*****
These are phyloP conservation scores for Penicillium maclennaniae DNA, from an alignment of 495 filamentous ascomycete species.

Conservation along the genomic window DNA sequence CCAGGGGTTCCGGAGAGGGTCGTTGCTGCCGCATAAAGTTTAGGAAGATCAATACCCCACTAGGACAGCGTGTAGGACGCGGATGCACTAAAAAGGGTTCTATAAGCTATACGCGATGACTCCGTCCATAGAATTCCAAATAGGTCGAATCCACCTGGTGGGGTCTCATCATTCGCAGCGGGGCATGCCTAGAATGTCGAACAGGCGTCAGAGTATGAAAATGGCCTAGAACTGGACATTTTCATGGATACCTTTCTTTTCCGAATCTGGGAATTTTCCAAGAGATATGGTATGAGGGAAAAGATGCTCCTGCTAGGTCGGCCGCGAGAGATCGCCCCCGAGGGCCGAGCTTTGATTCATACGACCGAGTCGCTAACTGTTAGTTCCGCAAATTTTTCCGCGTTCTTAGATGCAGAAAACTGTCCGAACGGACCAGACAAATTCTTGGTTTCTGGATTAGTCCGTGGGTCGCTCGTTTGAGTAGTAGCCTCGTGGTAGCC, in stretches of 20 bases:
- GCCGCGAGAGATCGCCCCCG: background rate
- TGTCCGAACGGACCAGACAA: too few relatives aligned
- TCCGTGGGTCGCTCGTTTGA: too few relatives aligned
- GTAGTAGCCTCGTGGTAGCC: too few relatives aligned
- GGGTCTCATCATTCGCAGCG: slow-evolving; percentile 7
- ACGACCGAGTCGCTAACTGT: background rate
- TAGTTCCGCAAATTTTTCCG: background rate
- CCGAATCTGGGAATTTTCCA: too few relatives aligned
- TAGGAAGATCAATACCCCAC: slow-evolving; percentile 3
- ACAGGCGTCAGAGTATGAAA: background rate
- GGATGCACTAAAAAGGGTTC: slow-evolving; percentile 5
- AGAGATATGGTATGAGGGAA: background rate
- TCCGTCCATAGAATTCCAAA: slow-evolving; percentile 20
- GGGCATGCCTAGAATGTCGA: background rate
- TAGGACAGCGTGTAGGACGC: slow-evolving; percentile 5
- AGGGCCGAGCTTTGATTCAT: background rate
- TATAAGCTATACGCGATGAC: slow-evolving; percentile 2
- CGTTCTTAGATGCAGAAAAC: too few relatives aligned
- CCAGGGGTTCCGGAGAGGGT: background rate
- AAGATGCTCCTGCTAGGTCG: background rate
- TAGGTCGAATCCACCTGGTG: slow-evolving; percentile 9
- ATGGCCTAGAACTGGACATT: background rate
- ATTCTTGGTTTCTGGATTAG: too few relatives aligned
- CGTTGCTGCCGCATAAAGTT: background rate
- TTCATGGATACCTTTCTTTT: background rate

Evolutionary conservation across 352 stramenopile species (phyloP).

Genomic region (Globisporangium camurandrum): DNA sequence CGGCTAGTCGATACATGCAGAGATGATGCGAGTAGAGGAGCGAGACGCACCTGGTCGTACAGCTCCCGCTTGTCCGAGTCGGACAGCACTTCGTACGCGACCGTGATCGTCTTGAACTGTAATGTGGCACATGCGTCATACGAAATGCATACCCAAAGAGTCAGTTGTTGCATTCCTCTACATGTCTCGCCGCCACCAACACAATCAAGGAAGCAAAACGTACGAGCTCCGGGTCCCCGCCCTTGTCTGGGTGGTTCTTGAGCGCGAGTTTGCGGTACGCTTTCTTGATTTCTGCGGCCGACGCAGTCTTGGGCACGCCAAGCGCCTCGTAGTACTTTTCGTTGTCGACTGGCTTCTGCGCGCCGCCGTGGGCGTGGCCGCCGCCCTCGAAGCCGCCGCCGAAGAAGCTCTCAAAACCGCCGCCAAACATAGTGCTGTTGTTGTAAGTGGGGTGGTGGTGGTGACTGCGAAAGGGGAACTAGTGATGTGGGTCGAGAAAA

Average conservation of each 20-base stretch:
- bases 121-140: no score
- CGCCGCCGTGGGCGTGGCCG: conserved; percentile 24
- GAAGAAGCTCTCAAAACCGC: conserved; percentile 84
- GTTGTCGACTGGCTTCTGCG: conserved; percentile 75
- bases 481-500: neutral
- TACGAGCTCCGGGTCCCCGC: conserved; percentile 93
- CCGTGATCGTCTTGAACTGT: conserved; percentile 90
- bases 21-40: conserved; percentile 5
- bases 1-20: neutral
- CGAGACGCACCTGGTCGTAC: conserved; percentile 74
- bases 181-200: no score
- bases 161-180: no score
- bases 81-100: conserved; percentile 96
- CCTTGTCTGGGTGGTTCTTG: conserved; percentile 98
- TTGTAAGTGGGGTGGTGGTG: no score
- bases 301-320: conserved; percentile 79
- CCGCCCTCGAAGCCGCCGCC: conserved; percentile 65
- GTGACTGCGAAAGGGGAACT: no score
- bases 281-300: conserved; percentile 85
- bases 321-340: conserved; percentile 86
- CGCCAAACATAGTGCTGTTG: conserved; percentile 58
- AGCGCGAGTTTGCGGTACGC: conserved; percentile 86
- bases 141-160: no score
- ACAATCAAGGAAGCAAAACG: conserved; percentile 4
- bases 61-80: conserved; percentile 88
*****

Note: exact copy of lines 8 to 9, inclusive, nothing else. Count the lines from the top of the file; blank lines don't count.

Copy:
- ACGACCGAGTCGCTAACTGT: background rate
- TAGTTCCGCAAATTTTTCCG: background rate